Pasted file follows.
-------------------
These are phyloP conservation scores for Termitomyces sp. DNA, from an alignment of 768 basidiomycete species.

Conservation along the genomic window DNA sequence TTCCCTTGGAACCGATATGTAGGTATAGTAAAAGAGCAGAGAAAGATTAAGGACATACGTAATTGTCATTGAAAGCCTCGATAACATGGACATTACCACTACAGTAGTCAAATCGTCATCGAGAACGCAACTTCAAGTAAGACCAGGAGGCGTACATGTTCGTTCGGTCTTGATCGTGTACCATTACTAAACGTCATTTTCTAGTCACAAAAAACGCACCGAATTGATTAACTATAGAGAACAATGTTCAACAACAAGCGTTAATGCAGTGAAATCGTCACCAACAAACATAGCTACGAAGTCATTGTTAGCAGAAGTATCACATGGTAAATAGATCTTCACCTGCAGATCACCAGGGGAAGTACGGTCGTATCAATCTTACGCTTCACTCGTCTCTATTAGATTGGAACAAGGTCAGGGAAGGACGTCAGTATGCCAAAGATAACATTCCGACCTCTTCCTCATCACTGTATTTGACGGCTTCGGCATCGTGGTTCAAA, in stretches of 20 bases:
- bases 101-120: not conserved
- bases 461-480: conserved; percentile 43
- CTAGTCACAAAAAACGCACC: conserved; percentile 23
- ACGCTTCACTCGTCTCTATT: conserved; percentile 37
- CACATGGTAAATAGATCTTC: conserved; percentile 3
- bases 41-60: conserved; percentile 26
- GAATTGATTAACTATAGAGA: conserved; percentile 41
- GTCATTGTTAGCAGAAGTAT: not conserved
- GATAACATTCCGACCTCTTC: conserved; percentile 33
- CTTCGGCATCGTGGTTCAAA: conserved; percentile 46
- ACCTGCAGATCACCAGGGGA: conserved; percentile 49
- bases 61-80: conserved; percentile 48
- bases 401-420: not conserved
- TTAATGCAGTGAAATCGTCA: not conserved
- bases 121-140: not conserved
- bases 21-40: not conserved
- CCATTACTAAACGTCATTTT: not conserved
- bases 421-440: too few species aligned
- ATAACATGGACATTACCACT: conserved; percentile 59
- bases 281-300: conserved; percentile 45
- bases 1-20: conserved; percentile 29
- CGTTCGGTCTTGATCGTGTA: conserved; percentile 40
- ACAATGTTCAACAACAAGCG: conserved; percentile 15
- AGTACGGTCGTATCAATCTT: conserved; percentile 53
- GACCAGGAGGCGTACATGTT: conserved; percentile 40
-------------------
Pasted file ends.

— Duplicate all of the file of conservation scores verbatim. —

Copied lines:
These are phyloP conservation scores for Termitomyces sp. DNA, from an alignment of 768 basidiomycete species.

Conservation along the genomic window DNA sequence TTCCCTTGGAACCGATATGTAGGTATAGTAAAAGAGCAGAGAAAGATTAAGGACATACGTAATTGTCATTGAAAGCCTCGATAACATGGACATTACCACTACAGTAGTCAAATCGTCATCGAGAACGCAACTTCAAGTAAGACCAGGAGGCGTACATGTTCGTTCGGTCTTGATCGTGTACCATTACTAAACGTCATTTTCTAGTCACAAAAAACGCACCGAATTGATTAACTATAGAGAACAATGTTCAACAACAAGCGTTAATGCAGTGAAATCGTCACCAACAAACATAGCTACGAAGTCATTGTTAGCAGAAGTATCACATGGTAAATAGATCTTCACCTGCAGATCACCAGGGGAAGTACGGTCGTATCAATCTTACGCTTCACTCGTCTCTATTAGATTGGAACAAGGTCAGGGAAGGACGTCAGTATGCCAAAGATAACATTCCGACCTCTTCCTCATCACTGTATTTGACGGCTTCGGCATCGTGGTTCAAA, in stretches of 20 bases:
- bases 101-120: not conserved
- bases 461-480: conserved; percentile 43
- CTAGTCACAAAAAACGCACC: conserved; percentile 23
- ACGCTTCACTCGTCTCTATT: conserved; percentile 37
- CACATGGTAAATAGATCTTC: conserved; percentile 3
- bases 41-60: conserved; percentile 26
- GAATTGATTAACTATAGAGA: conserved; percentile 41
- GTCATTGTTAGCAGAAGTAT: not conserved
- GATAACATTCCGACCTCTTC: conserved; percentile 33
- CTTCGGCATCGTGGTTCAAA: conserved; percentile 46
- ACCTGCAGATCACCAGGGGA: conserved; percentile 49
- bases 61-80: conserved; percentile 48
- bases 401-420: not conserved
- TTAATGCAGTGAAATCGTCA: not conserved
- bases 121-140: not conserved
- bases 21-40: not conserved
- CCATTACTAAACGTCATTTT: not conserved
- bases 421-440: too few species aligned
- ATAACATGGACATTACCACT: conserved; percentile 59
- bases 281-300: conserved; percentile 45
- bases 1-20: conserved; percentile 29
- CGTTCGGTCTTGATCGTGTA: conserved; percentile 40
- ACAATGTTCAACAACAAGCG: conserved; percentile 15
- AGTACGGTCGTATCAATCTT: conserved; percentile 53
- GACCAGGAGGCGTACATGTT: conserved; percentile 40